Michael A. Woods Jr. was the 48th person killed in 64 days in Baltimore this year.
According to police, Woods, 28. was upstairs in his West Baltimore rowhouse yesterday when someone knocked on the door shortly before 7 a.m. When his 5-year-old son answered, two men barged inside, shot the boy in the foot and ran upstairs to the second floor.
There, they found and fatally shot Woods, a man who used a wheelchair after being paralyzed in a previous shooting. Woods grabbed his gun and returned fire, though it is unclear whether he hit anyone, according to a law enforcement source.
It was the third killing in as many days in Baltimore, a city of 640,000. Statistics through yesterday show that New York City, with a population of about 8 million, has had 57 killings this year, Philadelphia, with 1.4 million people, has had 66, and Washington, with 550,000, has had 28. Boston, with a population of about 560,000, has had nine people killed this year.
Though robberies - which spiked last year - have declined 20 percent this year, the city's pace of shootings and killings has remained steady.
Mayor Sheila Dixon, through a spokesman, said police and others are making headway, that crime overall is down.
"Solving this problem is going to take the full commitment of citizens, community groups, faith institutions, law enforcement and prosecutors," Dixon said in the statement. "This presents a challenge to government and community, and we will continue to come together to develop and implement new strategies."
Police would not elaborate on why they think Woods was killed. The victim had a record of dealing drugs.
Woods, who was shot in the stomach, was pronounced dead at Maryland Shock Trauma Center. His son was treated for injuries that were not life-threatening at Johns Hopkins Hospital Children's Center.
Yesterday, Ernie McNair, the victim's cousin, said Woods had been paralyzed in a shooting a few years ago and rarely left the house. He had a shed in the backyard where he sometimes raised pigeons.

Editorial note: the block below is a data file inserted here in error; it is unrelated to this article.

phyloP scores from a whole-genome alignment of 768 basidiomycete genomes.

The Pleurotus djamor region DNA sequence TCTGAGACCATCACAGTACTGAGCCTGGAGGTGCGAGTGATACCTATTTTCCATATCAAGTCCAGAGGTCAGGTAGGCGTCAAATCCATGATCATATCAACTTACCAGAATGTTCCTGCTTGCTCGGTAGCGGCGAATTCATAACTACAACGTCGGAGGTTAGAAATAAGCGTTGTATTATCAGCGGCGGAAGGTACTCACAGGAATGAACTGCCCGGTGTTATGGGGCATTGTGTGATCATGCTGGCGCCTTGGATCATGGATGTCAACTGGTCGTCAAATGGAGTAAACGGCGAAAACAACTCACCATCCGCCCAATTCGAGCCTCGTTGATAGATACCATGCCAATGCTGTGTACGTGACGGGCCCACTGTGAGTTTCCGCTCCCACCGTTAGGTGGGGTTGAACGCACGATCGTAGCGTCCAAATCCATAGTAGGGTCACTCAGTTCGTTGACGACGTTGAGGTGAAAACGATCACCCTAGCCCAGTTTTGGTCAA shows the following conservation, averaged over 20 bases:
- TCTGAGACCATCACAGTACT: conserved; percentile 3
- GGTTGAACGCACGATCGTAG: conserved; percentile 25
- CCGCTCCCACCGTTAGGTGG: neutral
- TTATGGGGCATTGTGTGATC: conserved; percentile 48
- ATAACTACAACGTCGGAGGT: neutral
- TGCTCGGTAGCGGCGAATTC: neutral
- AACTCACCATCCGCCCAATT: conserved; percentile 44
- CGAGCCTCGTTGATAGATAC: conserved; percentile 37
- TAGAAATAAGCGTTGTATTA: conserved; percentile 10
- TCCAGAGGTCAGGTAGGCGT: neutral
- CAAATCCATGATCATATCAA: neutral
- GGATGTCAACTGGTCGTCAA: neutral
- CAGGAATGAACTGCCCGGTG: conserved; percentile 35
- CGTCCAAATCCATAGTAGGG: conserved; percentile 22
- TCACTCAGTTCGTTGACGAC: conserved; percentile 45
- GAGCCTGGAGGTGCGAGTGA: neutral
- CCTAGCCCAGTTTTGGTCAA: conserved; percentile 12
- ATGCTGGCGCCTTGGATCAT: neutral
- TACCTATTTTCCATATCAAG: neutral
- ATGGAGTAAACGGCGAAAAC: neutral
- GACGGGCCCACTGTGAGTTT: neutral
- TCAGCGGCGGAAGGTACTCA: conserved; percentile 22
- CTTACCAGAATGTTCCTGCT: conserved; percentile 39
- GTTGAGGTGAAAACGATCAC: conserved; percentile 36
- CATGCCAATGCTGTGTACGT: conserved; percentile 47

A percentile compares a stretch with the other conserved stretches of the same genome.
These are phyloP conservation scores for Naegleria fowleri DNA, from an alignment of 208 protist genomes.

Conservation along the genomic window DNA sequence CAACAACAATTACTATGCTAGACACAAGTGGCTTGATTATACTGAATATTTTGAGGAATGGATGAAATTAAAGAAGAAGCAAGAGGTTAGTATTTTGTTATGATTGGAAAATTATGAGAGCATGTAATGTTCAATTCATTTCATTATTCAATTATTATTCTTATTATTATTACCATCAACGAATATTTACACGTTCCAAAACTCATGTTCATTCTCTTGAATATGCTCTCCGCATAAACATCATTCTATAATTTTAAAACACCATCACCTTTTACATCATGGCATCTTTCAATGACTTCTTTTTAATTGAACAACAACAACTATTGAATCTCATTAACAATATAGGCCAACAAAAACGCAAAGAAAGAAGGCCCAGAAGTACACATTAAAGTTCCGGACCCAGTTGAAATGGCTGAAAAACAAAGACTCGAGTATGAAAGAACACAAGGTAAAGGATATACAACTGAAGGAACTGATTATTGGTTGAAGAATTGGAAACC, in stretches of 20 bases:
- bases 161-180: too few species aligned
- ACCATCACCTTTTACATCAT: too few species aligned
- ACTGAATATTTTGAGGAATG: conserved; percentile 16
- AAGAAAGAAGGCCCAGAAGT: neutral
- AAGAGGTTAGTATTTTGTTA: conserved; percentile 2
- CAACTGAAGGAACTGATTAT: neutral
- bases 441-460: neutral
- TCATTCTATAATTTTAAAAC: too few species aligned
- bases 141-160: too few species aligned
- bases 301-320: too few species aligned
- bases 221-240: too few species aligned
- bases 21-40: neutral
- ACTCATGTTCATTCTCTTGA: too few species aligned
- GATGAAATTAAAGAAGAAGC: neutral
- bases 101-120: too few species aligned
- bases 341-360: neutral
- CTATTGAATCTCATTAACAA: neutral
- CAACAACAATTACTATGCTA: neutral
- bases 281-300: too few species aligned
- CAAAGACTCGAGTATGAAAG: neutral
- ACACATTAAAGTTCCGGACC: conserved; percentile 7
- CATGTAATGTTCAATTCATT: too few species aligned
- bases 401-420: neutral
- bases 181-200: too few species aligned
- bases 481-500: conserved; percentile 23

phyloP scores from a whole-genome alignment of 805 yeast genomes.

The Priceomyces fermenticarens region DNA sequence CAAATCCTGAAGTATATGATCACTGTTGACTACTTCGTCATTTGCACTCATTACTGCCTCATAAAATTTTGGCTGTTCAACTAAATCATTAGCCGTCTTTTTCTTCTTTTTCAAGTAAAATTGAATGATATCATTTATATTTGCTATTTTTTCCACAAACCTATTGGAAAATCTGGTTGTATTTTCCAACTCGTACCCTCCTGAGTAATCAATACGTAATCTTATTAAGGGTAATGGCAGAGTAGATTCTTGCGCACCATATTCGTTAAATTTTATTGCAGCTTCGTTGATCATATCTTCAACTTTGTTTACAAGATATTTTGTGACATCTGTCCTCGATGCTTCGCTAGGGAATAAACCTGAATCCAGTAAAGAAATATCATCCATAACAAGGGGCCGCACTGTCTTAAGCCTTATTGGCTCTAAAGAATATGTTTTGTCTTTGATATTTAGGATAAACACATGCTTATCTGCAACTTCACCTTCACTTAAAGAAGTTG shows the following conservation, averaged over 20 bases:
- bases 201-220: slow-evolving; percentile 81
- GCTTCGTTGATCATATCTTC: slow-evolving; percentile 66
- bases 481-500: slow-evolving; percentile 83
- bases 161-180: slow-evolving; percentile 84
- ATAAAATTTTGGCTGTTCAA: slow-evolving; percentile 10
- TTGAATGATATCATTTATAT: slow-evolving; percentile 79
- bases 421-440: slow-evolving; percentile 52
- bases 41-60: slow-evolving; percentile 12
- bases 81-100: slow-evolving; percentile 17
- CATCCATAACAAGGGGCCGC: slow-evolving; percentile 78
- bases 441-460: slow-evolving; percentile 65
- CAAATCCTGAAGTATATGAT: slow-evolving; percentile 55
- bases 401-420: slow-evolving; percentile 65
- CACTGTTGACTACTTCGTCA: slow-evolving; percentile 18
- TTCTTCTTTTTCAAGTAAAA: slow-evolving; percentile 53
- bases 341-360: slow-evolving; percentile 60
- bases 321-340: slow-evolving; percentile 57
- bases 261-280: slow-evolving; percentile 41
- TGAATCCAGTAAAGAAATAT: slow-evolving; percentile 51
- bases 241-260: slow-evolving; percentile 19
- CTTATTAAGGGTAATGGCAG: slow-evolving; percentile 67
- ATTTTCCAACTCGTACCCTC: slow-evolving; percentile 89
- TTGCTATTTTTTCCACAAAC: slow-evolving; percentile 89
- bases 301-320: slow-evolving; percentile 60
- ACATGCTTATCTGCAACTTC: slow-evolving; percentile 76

McNair said Woods' mother, who also lived in the house, had left for work in the early morning. The armed men came to the door soon after. Family members thought it might have been a robbery, McNair said.
"I think folks knew he was vulnerable and decided they would take advantage of his vulnerability," said McNair, who stood outside the home and waited for police to leave so he could lock the doors to the West Baltimore rowhouse.
About 40 percent of the city's homicides this year have occurred in the long-troubled Western and Eastern Districts. Once again, police commanders are pouring more resources into these areas, with a focus on targeting violent gangs and getting illegal guns off the street.
The department's SWAT team has been tasked with tracking and enforcement in gang-infested parts of East Baltimore, with a focus on catching criminals with guns. Last week alone, police officers seized 62 weapons - mostly handguns, along with sawed-off shotguns.
Police officers are being told to focus on "top 10" lists of each district's most violent offenders, and target neighborhoods where gangs are known to be fighting with rivals.
In one such neighborhood - East Baltimore's Ellwood Park - a man was killed Sunday night.
About 8 p.m., Anthony M. Brown, 19, left his house in the 700 block of N. Curley St. and got into his Buick LeSabre, which was parked nearby. Two men walked up, briefly struck up a conversation and then fired multiple times into the car, striking Brown in the head and body.